The AME508 uses psycho-acoustic theory that states if adjacent frequency bands are louder than a middle band, then the human auditory system does not perceive the middle band and this signal component is discarded. The AME508 is responsible for identifying those bands that are discarded since these bands are not perceptually significant. Then, the information from the AME508 is placed in path 522 that flows to the NSFE 510. Through this, the NSFE 510 computes the coefficients that are placed on path 512 to the digital filter 302 providing the noise suppression.
To identify the auditory mask level, two detection levels must be computed: an absolute auditory threshold and the speech induced masking threshold, which depends on S(m). The auditory masking level is the maximum of these two thresholds or
The final step in the analysis stage 400 is performed by the NSFE 510. Here the noise suppression filter signal Hc(m) is computed according to equation (8) using the results of the normalized coherence estimator 504 and the CM 506.
The ith element of Hc(m) is given by
Following the completion of equation (9), the filter coefficients are passed to the digital filter 302 to be applied to Xa(m) and Xb(m).
The final stage in the ANSS algorithm involves reconstructing the analog signal from the blocks of frequency coefficients present on the output data path 404. This is achieved by passing S(m) through the Inverse Fourier Transform, as shown in equation (10), to give s(m).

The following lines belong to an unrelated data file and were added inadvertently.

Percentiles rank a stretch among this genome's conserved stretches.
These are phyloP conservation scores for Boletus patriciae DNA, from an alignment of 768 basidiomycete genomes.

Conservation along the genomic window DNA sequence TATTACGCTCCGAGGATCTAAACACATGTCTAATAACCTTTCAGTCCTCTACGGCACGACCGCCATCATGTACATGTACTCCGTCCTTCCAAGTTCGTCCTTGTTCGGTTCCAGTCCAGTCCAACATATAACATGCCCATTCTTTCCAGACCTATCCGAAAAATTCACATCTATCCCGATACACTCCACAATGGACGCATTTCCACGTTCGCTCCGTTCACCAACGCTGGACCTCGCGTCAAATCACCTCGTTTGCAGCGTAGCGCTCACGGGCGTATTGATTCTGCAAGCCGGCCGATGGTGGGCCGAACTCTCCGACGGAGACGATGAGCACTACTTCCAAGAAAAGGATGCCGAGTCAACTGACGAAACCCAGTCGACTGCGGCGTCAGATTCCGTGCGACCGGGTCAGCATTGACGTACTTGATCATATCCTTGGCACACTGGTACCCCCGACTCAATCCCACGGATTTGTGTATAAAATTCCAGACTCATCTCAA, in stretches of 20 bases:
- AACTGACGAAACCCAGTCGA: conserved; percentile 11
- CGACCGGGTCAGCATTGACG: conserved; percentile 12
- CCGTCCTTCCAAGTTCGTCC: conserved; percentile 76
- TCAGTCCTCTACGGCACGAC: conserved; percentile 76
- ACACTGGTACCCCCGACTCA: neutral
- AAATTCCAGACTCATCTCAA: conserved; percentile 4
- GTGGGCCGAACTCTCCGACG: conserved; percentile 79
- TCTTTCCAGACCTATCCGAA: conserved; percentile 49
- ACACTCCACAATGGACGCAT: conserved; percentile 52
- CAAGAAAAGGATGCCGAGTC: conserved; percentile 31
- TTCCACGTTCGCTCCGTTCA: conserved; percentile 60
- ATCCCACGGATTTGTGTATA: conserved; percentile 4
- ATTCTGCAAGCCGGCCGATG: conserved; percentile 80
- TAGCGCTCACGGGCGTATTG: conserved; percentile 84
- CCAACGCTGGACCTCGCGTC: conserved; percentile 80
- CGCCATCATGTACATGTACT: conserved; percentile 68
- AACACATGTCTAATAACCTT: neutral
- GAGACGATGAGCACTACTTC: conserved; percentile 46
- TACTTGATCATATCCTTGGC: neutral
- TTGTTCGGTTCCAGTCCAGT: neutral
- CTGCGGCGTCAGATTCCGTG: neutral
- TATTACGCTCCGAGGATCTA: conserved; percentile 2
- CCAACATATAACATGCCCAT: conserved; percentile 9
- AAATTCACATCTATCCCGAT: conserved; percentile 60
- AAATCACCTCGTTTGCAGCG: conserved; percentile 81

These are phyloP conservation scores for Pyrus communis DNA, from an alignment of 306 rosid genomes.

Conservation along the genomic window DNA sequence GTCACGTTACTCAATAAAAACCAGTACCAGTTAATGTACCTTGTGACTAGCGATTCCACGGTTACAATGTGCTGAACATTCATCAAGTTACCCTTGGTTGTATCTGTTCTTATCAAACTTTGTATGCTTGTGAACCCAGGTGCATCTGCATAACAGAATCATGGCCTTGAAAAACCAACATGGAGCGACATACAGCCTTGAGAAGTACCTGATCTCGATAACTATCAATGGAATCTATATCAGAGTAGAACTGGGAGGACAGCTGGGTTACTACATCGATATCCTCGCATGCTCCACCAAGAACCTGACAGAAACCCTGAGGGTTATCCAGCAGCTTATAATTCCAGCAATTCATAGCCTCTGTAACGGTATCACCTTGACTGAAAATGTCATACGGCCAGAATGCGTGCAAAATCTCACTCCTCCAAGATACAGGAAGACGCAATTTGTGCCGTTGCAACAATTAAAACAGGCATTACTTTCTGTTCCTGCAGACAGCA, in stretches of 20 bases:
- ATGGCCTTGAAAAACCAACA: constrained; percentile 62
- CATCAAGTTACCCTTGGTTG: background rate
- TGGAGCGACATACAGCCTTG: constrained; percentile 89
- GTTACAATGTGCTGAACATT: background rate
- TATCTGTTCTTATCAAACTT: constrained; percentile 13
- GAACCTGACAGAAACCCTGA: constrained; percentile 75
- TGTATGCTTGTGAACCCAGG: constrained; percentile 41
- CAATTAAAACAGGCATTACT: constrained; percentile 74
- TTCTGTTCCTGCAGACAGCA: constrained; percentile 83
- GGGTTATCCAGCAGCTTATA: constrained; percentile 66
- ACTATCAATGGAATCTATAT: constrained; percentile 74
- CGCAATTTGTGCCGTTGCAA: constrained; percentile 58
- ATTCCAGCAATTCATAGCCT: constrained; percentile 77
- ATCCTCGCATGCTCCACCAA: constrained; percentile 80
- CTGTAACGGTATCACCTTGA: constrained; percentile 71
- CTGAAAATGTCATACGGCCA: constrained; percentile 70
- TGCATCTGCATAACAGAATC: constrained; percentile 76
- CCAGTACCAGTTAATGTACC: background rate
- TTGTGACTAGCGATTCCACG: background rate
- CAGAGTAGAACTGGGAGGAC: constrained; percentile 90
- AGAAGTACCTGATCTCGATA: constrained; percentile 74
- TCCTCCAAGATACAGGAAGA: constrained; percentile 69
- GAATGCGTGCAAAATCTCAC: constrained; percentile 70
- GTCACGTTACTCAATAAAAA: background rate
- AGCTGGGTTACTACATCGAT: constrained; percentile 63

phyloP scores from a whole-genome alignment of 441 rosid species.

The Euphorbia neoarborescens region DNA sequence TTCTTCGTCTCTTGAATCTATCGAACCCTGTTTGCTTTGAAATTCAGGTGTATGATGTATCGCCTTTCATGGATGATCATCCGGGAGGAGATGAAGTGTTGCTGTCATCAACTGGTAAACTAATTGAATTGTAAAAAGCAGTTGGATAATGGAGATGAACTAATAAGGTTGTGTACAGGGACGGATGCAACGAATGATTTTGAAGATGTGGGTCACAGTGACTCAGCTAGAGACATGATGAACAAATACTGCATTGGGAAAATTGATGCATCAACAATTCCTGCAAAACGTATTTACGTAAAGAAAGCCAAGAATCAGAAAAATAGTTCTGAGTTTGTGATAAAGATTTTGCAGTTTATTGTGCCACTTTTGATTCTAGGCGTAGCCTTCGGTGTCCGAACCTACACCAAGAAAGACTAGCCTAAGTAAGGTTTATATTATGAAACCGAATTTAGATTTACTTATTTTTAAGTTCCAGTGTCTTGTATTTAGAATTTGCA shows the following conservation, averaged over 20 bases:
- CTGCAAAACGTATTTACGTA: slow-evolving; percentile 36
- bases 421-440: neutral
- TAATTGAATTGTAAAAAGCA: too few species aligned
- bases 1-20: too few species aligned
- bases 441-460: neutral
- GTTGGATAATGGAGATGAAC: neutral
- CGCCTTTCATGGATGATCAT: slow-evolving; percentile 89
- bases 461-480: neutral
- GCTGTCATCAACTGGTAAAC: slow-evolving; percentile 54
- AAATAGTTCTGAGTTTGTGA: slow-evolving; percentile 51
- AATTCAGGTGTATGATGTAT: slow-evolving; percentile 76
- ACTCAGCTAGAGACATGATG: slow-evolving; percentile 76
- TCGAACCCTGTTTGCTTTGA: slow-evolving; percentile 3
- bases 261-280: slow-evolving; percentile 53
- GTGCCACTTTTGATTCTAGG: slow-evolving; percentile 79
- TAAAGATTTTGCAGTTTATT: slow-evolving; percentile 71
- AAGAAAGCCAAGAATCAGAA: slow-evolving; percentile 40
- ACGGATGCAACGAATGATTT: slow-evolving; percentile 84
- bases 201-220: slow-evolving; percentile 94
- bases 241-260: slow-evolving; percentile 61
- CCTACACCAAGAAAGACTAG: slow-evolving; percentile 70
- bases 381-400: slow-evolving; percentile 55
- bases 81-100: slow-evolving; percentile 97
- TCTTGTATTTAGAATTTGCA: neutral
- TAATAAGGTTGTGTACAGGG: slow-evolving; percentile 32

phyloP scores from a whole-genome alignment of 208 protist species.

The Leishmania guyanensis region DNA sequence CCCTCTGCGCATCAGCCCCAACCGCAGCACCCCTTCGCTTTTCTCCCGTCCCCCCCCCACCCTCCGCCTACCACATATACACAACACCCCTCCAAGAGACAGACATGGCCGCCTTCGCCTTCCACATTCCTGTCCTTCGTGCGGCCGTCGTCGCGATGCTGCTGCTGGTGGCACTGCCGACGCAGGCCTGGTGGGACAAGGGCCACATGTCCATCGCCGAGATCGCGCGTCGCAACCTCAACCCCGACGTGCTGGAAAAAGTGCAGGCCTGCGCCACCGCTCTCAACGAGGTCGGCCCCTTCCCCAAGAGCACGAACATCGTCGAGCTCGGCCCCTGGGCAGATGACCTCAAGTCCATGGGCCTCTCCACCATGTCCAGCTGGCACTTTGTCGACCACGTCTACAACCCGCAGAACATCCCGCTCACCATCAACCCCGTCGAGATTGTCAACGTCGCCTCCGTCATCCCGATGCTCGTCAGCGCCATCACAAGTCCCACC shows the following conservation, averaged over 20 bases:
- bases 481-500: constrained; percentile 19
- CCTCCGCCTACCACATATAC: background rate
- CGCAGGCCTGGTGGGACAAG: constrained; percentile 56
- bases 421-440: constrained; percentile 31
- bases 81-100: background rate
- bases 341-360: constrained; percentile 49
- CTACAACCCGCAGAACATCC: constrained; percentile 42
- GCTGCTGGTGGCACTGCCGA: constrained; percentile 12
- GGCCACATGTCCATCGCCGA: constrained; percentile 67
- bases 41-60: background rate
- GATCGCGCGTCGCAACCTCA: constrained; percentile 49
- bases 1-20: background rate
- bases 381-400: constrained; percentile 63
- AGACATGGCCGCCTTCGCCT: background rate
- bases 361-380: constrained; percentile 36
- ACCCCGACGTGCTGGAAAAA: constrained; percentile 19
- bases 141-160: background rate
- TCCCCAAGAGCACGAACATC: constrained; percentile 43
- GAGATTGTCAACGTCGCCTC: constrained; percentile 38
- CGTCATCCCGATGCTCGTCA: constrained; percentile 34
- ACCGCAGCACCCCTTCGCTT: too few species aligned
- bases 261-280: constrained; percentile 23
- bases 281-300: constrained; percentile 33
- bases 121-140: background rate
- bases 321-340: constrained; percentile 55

s(m)=D H S(m) (110)
Next, the complete time series, s(n), is computed by overlapping and adding each of the blocks. With the completion of the computation of s(n), the ANSS algorithm converts the s(n) signals into the output signal y(n), and then terminates.
The ANSS method utilizes adaptive filtering that identifies the filter coefficients utilizing several factors that include the correlation between the input signals, the selected filter length, the predicted auditory mask, and the estimated signal-to-noise ratio (SNR). Together, these factors enable the computation of noise suppression filters that dynamically vary their length to maximize noise suppression in low SNR passages and minimize distortion in high SNR passages, remove the excessive low pass filtering found in previous coherence methods, and remove inaudible signal components identified using the auditory masking model.
Although the preferred embodiment has inputs from two microphones, in alternative arrangements the ANS system and method can use more microphones using several combining rules. Possible combining rules include, but are not limited to, pair-wise computation followed by averaging, beam-forming, and maximum-likelihood signal combining.
The invention has been described with reference to preferred embodiments. Those skilled in the art will perceive improvements, changes, and modifications. Such improvements, changes and modifications are intended to be covered by the appended claims.
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|U.S. Classification||704/224, 704/E21.004, 381/94.3, 704/500, 704/220|
|International Classification||G10L21/02, G10L19/14|
|Cooperative Classification||G10L2021/02165, G10L2021/02166, G10L21/0208|
|Jul 8, 2010||FPAY||Fee payment|
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|Oct 24, 2014||AS||Assignment|